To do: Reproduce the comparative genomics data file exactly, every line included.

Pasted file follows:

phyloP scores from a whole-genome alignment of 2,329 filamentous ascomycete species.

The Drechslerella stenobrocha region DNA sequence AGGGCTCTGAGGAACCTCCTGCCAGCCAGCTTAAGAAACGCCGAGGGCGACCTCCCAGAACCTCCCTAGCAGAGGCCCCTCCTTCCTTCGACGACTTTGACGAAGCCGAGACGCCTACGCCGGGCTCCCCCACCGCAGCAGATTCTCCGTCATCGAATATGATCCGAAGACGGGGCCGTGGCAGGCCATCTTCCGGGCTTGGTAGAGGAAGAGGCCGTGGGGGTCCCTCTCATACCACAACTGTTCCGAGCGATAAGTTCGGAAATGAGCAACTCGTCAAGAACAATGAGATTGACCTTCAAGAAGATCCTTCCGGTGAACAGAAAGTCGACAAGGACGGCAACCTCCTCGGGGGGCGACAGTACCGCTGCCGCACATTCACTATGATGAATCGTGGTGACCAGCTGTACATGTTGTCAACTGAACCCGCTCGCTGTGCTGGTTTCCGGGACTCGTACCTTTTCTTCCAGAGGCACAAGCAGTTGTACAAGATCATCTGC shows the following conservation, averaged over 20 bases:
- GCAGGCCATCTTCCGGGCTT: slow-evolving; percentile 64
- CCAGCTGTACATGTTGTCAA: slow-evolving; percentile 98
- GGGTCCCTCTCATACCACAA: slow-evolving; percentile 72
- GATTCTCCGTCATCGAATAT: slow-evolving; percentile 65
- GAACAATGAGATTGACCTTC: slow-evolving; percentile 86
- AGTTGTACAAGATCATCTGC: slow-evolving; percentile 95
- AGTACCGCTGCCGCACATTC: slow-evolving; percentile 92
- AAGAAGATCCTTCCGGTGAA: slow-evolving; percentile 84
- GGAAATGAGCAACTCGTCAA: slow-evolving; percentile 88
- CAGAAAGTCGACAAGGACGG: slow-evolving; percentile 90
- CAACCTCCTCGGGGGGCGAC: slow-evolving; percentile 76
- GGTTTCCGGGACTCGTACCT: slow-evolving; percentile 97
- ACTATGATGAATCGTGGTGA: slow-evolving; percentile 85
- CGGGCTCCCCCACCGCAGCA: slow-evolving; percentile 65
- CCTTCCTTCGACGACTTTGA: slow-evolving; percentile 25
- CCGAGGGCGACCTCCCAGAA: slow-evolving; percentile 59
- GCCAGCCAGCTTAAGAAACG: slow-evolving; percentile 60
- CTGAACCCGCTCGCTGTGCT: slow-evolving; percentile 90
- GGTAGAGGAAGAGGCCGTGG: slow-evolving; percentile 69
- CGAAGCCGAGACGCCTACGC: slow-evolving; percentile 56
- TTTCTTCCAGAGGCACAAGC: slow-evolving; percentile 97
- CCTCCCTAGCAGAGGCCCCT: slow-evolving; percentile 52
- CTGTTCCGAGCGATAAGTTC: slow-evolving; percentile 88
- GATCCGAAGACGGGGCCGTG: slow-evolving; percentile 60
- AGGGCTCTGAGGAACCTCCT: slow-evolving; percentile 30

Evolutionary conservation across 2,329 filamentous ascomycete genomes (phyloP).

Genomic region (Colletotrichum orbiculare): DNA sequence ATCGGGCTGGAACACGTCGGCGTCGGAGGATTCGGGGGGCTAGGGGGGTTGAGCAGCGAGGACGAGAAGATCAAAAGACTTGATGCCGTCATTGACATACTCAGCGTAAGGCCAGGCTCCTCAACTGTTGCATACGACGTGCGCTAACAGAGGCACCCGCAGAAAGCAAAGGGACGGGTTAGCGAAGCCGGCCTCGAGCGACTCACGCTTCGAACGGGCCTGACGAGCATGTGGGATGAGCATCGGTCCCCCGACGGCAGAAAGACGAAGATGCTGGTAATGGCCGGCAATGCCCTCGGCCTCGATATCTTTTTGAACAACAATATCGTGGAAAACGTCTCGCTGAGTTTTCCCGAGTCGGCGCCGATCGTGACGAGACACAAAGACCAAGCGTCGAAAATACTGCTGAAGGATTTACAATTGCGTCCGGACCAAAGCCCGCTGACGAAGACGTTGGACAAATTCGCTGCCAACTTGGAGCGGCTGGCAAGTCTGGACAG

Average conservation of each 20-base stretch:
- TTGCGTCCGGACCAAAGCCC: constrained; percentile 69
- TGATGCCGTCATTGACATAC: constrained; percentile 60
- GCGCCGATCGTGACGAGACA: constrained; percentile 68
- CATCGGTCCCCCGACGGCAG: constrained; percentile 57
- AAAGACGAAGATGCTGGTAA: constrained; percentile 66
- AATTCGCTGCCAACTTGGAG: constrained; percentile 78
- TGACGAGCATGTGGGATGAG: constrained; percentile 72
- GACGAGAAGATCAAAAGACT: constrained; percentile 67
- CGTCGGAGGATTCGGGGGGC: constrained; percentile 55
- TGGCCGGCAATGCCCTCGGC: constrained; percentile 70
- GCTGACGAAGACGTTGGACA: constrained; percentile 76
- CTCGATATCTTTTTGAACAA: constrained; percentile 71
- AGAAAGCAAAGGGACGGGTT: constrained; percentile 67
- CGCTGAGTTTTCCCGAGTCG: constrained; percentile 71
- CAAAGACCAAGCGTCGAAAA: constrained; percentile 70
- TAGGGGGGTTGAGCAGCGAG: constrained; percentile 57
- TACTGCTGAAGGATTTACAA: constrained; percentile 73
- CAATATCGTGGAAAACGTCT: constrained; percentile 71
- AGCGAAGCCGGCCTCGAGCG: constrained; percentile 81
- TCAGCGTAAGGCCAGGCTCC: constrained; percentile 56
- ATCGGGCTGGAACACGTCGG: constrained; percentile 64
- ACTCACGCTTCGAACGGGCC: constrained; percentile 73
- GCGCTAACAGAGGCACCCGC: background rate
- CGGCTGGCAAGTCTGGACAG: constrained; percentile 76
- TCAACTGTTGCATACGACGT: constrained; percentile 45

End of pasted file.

phyloP scores from a whole-genome alignment of 2,329 filamentous ascomycete species.

The Drechslerella stenobrocha region DNA sequence AGGGCTCTGAGGAACCTCCTGCCAGCCAGCTTAAGAAACGCCGAGGGCGACCTCCCAGAACCTCCCTAGCAGAGGCCCCTCCTTCCTTCGACGACTTTGACGAAGCCGAGACGCCTACGCCGGGCTCCCCCACCGCAGCAGATTCTCCGTCATCGAATATGATCCGAAGACGGGGCCGTGGCAGGCCATCTTCCGGGCTTGGTAGAGGAAGAGGCCGTGGGGGTCCCTCTCATACCACAACTGTTCCGAGCGATAAGTTCGGAAATGAGCAACTCGTCAAGAACAATGAGATTGACCTTCAAGAAGATCCTTCCGGTGAACAGAAAGTCGACAAGGACGGCAACCTCCTCGGGGGGCGACAGTACCGCTGCCGCACATTCACTATGATGAATCGTGGTGACCAGCTGTACATGTTGTCAACTGAACCCGCTCGCTGTGCTGGTTTCCGGGACTCGTACCTTTTCTTCCAGAGGCACAAGCAGTTGTACAAGATCATCTGC shows the following conservation, averaged over 20 bases:
- GCAGGCCATCTTCCGGGCTT: slow-evolving; percentile 64
- CCAGCTGTACATGTTGTCAA: slow-evolving; percentile 98
- GGGTCCCTCTCATACCACAA: slow-evolving; percentile 72
- GATTCTCCGTCATCGAATAT: slow-evolving; percentile 65
- GAACAATGAGATTGACCTTC: slow-evolving; percentile 86
- AGTTGTACAAGATCATCTGC: slow-evolving; percentile 95
- AGTACCGCTGCCGCACATTC: slow-evolving; percentile 92
- AAGAAGATCCTTCCGGTGAA: slow-evolving; percentile 84
- GGAAATGAGCAACTCGTCAA: slow-evolving; percentile 88
- CAGAAAGTCGACAAGGACGG: slow-evolving; percentile 90
- CAACCTCCTCGGGGGGCGAC: slow-evolving; percentile 76
- GGTTTCCGGGACTCGTACCT: slow-evolving; percentile 97
- ACTATGATGAATCGTGGTGA: slow-evolving; percentile 85
- CGGGCTCCCCCACCGCAGCA: slow-evolving; percentile 65
- CCTTCCTTCGACGACTTTGA: slow-evolving; percentile 25
- CCGAGGGCGACCTCCCAGAA: slow-evolving; percentile 59
- GCCAGCCAGCTTAAGAAACG: slow-evolving; percentile 60
- CTGAACCCGCTCGCTGTGCT: slow-evolving; percentile 90
- GGTAGAGGAAGAGGCCGTGG: slow-evolving; percentile 69
- CGAAGCCGAGACGCCTACGC: slow-evolving; percentile 56
- TTTCTTCCAGAGGCACAAGC: slow-evolving; percentile 97
- CCTCCCTAGCAGAGGCCCCT: slow-evolving; percentile 52
- CTGTTCCGAGCGATAAGTTC: slow-evolving; percentile 88
- GATCCGAAGACGGGGCCGTG: slow-evolving; percentile 60
- AGGGCTCTGAGGAACCTCCT: slow-evolving; percentile 30

Evolutionary conservation across 2,329 filamentous ascomycete genomes (phyloP).

Genomic region (Colletotrichum orbiculare): DNA sequence ATCGGGCTGGAACACGTCGGCGTCGGAGGATTCGGGGGGCTAGGGGGGTTGAGCAGCGAGGACGAGAAGATCAAAAGACTTGATGCCGTCATTGACATACTCAGCGTAAGGCCAGGCTCCTCAACTGTTGCATACGACGTGCGCTAACAGAGGCACCCGCAGAAAGCAAAGGGACGGGTTAGCGAAGCCGGCCTCGAGCGACTCACGCTTCGAACGGGCCTGACGAGCATGTGGGATGAGCATCGGTCCCCCGACGGCAGAAAGACGAAGATGCTGGTAATGGCCGGCAATGCCCTCGGCCTCGATATCTTTTTGAACAACAATATCGTGGAAAACGTCTCGCTGAGTTTTCCCGAGTCGGCGCCGATCGTGACGAGACACAAAGACCAAGCGTCGAAAATACTGCTGAAGGATTTACAATTGCGTCCGGACCAAAGCCCGCTGACGAAGACGTTGGACAAATTCGCTGCCAACTTGGAGCGGCTGGCAAGTCTGGACAG

Average conservation of each 20-base stretch:
- TTGCGTCCGGACCAAAGCCC: constrained; percentile 69
- TGATGCCGTCATTGACATAC: constrained; percentile 60
- GCGCCGATCGTGACGAGACA: constrained; percentile 68
- CATCGGTCCCCCGACGGCAG: constrained; percentile 57
- AAAGACGAAGATGCTGGTAA: constrained; percentile 66
- AATTCGCTGCCAACTTGGAG: constrained; percentile 78
- TGACGAGCATGTGGGATGAG: constrained; percentile 72
- GACGAGAAGATCAAAAGACT: constrained; percentile 67
- CGTCGGAGGATTCGGGGGGC: constrained; percentile 55
- TGGCCGGCAATGCCCTCGGC: constrained; percentile 70
- GCTGACGAAGACGTTGGACA: constrained; percentile 76
- CTCGATATCTTTTTGAACAA: constrained; percentile 71
- AGAAAGCAAAGGGACGGGTT: constrained; percentile 67
- CGCTGAGTTTTCCCGAGTCG: constrained; percentile 71
- CAAAGACCAAGCGTCGAAAA: constrained; percentile 70
- TAGGGGGGTTGAGCAGCGAG: constrained; percentile 57
- TACTGCTGAAGGATTTACAA: constrained; percentile 73
- CAATATCGTGGAAAACGTCT: constrained; percentile 71
- AGCGAAGCCGGCCTCGAGCG: constrained; percentile 81
- TCAGCGTAAGGCCAGGCTCC: constrained; percentile 56
- ATCGGGCTGGAACACGTCGG: constrained; percentile 64
- ACTCACGCTTCGAACGGGCC: constrained; percentile 73
- GCGCTAACAGAGGCACCCGC: background rate
- CGGCTGGCAAGTCTGGACAG: constrained; percentile 76
- TCAACTGTTGCATACGACGT: constrained; percentile 45